Ernest Marsden

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Professor Ernest Marsden
Born (1889-02-19)19 February 1889
Died 15 December 1970(1970-12-15) (aged 81)
Institutions University of Manchester
Alma mater University of Manchester
Victoria University of Wellington
Known for Geiger–Marsden experiment
Influences Hans Geiger
Ernest Rutherford[1]
Notable awards Fellow of the Royal Society[1]

Sir Ernest Marsden CMG CBE MC JP (19 February 1889 – 15 December 1970) was an English-New Zealand physicist.


Born in East Lancashire, Marsden lived in Rishton and attended Queen Elizabeth's Grammar School, Blackburn, where an inter-house trophy rewarding academic excellence ('The Marsden Merit Trophy') bears his name.

He met Ernest Rutherford at the University of Manchester. While still an undergraduate he conducted the famous Geiger–Marsden experiment, called the gold foil experiment, together with Hans Geiger in 1909 under Rutherford's supervision. In that same year he helped Geiger to develop the Geiger counter.[citation needed] In 1915 he moved to Victoria University College in New Zealand as Professor of Physics; Rutherford recommended his appointment there.


Marsden served in France during World War I as a Royal Engineer in a special sound-ranging section and earned the Military Cross. Following the war he became New Zealand's leading scientist, founding the Department of Scientific and Industrial Research (DSIR) in 1926 and organizing its research particularly in the area of agriculture. During World War II he worked on radar research and in 1947 became scientific liaison officer in London. He died at his home in Lowry Bay, Lower Hutt on the shores of Wellington harbour in 1970.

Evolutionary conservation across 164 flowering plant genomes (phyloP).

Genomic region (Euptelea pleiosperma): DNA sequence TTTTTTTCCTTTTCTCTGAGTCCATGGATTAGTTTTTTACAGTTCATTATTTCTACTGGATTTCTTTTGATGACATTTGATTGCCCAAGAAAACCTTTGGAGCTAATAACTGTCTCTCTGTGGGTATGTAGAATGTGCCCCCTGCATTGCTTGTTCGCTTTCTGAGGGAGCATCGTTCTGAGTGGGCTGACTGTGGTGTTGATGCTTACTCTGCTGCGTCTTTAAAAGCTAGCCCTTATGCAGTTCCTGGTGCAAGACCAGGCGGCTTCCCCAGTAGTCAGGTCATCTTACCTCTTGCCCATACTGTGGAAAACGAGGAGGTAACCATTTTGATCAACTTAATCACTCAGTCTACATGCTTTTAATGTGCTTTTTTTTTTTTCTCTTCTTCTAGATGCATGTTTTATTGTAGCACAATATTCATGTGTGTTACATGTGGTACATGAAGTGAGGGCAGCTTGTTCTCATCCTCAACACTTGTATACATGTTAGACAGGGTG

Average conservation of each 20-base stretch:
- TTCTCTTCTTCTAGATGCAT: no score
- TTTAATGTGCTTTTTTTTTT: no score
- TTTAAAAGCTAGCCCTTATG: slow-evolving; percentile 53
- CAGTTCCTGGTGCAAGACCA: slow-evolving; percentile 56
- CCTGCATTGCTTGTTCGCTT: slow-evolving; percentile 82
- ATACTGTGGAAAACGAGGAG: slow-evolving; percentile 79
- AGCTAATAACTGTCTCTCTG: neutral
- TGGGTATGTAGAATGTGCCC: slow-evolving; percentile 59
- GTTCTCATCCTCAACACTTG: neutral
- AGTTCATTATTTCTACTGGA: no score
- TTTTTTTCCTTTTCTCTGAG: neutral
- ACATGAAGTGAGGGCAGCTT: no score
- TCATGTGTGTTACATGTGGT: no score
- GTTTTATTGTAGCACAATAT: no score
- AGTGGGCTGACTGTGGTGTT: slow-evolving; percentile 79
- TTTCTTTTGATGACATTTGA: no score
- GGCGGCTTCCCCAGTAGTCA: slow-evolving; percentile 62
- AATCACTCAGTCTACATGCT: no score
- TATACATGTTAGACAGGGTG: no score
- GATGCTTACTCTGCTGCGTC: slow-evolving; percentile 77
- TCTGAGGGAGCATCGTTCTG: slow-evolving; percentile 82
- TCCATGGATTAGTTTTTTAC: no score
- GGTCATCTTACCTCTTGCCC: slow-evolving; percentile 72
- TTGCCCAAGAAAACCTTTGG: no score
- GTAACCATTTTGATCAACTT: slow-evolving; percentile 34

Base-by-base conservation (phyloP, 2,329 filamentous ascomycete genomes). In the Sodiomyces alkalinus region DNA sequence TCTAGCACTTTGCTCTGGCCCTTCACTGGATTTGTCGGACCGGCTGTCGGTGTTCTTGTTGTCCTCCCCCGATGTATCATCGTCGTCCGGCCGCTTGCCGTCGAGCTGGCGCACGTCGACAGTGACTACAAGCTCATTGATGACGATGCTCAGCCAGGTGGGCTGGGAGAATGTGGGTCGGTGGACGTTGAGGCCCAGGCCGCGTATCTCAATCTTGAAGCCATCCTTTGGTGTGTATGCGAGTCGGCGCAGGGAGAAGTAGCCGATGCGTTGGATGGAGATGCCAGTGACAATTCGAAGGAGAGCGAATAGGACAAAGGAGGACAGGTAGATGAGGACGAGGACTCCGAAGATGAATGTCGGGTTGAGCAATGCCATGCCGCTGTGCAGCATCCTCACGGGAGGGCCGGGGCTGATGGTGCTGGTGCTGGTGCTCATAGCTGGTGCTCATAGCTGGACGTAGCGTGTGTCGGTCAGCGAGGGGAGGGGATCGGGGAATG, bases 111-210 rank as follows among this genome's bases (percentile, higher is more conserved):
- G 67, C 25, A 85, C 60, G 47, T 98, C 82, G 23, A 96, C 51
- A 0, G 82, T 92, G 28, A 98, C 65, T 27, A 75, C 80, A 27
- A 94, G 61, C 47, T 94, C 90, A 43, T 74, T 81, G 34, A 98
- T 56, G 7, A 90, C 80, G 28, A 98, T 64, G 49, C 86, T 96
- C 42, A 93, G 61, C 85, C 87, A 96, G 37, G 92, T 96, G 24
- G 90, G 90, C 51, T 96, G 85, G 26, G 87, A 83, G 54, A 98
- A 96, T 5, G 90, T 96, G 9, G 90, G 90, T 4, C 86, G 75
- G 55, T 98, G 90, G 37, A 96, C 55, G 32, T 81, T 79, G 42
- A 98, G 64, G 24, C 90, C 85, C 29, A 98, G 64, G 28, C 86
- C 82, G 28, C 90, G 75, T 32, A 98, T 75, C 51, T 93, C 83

Honours and awards[edit]

Marsden's career recognitions included fellowship in the Royal Society[1] of London in 1946, president of the Royal Society of New Zealand in 1947 and the Rutherford Memorial Lecture in 1948.

In 1935, he was awarded the King George V Silver Jubilee Medal[2] and appointed a Commander of the Order of the British Empire in the Silver Jubilee and King's Birthday Honours.[3] He was appointed a Companion of the Order of St Michael and St George in the 1946 New Year Honours[4] and a Knight Bachelor in the 1958 New Year Honours, for services to science.[5]

Honorific eponyms[edit]

The Marsden Fund for basic research in New Zealand was set up in 1994. Massey University has named a major lecture theatre after him.[6]


  1. ^ a b c Fleming, C. A. (1971). "Ernest Marsden 1889-1970". Biographical Memoirs of Fellows of the Royal Society 17: 462. doi:10.1098/rsbm.1971.0018.  edit
  2. ^ "Official jubilee medals". Evening Post CXIX (105). 6 May 1935. p. 4. Retrieved 19 March 2014. 
  3. ^ The London Gazette: (Supplement) no. 34166. p. 3609. 3 June 1935. Retrieved 5 April 2014.
  4. ^ The London Gazette: (Supplement) no. 37410. p. 157. 1 January 1946. Retrieved 5 April 2014.
  5. ^ The London Gazette: (Supplement) no. 41270. p. 43. 1 January 1958. Retrieved 5 April 2014.
  6. ^[dead link]

Further reading[edit]